I accompanied my ever so wonderful neighbours H & G to the Centre communautaire Tétreau in Hull to hear Stéphane Dion discuss the Liberal Party of Canada Green Shift / Tournant Vert economic and environmental platform. The meeting was convened by le député Marcel Proulx of Hull-Aylmer and and I think it was mostly liberal supporters (clues - standing ovation when M. Dion entered, a chant in unison at the beginning and intermittent clapping at the end of many declarative sentences irrespective of the quality of the declaration), I did see some green party members, and there were people from environmental, housing and anti-poverty NGOs, unions and Le conseil régionale de l’environnement et du développement durable de l’Outaouais (CREDO). There were some good questions such as: How can the Green Shift plan be coherent with urban planning, designing infrastructures to reduce dependence on cars and increase public transit? How will the plan tie in with urban Canada? Will the plan yield basic goods becoming more expensive if producers offset the tax onto consumers? How to link environment, economy and social justice, particularly when it comes to housing and the poor? Can we have a different electoral system beyond first past the post to increase the chances of green friendly parties getting seats? How to improve the public service in that direction? Why not a tax on gas? I was impressed that M. Dion actually answered the questions, which is highly unusual for a politician, furthermore he did so intelligently. In the end, the plan introduction, the discussion, the questions and answers were all too general for me to formulate an opinion.
I have to read about carbon taxes and talk to some environmental friends before I can even deconstruct what was being proposed. At first glance it seems somewhat counter intuitive. It is basically a carbon tax on polluters and a tax rebate for all. We all get a tax cut, the reduction in revenue to the government will be offset by taxes paid by polluters. The revenue generated from polluters will go toward investment in green technologies, R&D, green jobs and to support green house gas reduction strategies. Low income families are supposed to benefit as they will pay less taxes which in turn means they can spend more on energy reducing appliances etc. At one point he stated that a family earning 10 000$ per year will receive a tax return of 2 600$ which they can reinvest in energy conservation (hmm, seems to me like food is more what such poor families will spend their money on and what of reduced revenue for the social transfer payments to the provinces!).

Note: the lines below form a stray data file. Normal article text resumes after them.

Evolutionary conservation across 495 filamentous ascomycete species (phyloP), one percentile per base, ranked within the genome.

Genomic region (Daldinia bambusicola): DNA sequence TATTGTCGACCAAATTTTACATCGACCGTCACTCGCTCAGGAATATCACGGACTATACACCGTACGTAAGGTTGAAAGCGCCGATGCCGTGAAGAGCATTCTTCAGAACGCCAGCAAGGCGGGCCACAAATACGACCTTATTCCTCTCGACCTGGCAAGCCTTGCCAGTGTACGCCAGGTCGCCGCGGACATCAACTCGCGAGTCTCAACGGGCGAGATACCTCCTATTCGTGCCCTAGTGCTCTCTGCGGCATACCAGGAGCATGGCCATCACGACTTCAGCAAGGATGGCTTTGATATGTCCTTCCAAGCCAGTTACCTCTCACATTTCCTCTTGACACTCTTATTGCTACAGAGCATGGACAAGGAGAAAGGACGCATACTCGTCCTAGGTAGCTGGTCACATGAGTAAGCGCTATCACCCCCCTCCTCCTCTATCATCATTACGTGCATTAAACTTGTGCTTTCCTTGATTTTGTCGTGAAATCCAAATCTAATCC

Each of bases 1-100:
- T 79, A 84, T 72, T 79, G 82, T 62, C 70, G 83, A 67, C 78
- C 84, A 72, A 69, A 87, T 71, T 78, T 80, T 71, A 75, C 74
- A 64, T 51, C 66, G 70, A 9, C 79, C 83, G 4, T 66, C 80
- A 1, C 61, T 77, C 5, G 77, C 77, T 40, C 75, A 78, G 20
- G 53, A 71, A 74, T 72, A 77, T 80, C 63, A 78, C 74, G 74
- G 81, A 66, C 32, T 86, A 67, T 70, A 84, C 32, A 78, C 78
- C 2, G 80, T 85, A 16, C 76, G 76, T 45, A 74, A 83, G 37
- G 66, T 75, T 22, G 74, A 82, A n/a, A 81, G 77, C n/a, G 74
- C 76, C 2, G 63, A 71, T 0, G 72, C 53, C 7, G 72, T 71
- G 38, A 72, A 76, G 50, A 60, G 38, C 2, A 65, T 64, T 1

The idea is to tie the economy to the environment, and make the private sector and consumers who pollute pay, and they in turn will find ways to pollute less in order to pay less taxes and in the long term will create green jobs in Canada. The Carbon Tax would be incremental, 10% per ton the first year up to 40% the fourth year. Apparently Switzerland, Sweden, Denmark, the UK and others have done the same with some success. Citizens in Colorado apparently have been doing this for 10 years and have been increasing their reliance on sustainable sources of energy and reducing dependence on fossil fuels in a very significant way. I wonder what the incentives will be to stop companies from shifting production to polluter friendly locations?
I also wonder if we can generate more revenue from polluters than we can from taxes, and if not how will we regain the necessary resources to pay for the shift and for other social programs such as health care for instance. Also in the long term if we no longer pollute where will revenue come from? Or will we become addicted to pollution tax revenue as we have from gambling revenue – which does come near to covering the social cost of gambling? Dion stated that a better, more diversified and intelligent private sector will be more prosperous as it will supply the world with the environmentally or carbon reducing technologies, products and knowledge it needs. I am also not convinced the poor will divert their tax savings into energy efficient equipment, the poor are already good for the environment as they can’t really afford anything in the first place and will probably want to consume whatever they can at the most affordable price irrespective of greenness – re-organic vs regular cheaper vegetables.
Irrespective of my trepidation, the idea is interesting and I have to read more about it before I can develop a critical opinion about the plan. It is at least a vision, which is more than anyone else has provided (did I just say that about the Liberals? – oye veigh!). Time will tell if Dion can convince Canadians to shift spending and the entire economy in a more green direction, and if Canadians are ready for an intelligent leader.
Article in Le Droit.